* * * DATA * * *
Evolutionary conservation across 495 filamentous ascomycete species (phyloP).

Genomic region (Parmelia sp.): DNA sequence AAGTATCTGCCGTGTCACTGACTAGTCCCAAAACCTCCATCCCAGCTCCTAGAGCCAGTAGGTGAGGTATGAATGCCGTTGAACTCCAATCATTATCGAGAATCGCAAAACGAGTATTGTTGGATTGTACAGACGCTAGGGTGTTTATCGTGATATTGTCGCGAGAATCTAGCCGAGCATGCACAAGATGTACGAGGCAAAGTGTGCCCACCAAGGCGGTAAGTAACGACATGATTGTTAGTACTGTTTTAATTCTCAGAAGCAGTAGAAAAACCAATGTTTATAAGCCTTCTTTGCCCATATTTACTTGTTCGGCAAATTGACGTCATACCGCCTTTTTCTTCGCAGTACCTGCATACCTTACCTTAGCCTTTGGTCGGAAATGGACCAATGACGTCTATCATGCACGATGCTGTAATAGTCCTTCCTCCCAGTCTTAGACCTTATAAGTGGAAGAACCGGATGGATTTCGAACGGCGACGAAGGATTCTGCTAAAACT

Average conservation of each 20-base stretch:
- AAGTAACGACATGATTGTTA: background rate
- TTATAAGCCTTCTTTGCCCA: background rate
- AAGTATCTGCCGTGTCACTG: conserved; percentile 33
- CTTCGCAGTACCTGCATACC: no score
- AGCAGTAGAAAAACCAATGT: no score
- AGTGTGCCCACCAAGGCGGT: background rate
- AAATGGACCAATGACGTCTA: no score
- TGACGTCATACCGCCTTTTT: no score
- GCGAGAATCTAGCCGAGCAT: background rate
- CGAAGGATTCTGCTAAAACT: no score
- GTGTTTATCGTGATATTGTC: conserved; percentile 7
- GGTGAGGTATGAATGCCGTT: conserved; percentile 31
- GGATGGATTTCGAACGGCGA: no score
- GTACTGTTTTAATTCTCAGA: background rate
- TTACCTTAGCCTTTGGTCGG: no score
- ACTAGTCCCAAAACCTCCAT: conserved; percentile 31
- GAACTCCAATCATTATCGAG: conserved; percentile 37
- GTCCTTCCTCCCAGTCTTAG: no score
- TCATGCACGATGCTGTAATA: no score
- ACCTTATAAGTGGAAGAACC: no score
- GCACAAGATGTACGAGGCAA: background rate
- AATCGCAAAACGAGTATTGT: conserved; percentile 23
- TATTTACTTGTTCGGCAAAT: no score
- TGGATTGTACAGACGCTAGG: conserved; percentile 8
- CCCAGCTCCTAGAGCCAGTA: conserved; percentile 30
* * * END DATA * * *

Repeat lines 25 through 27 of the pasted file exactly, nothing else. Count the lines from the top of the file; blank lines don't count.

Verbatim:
- AATCGCAAAACGAGTATTGT: conserved; percentile 23
- TATTTACTTGTTCGGCAAAT: no score
- TGGATTGTACAGACGCTAGG: conserved; percentile 8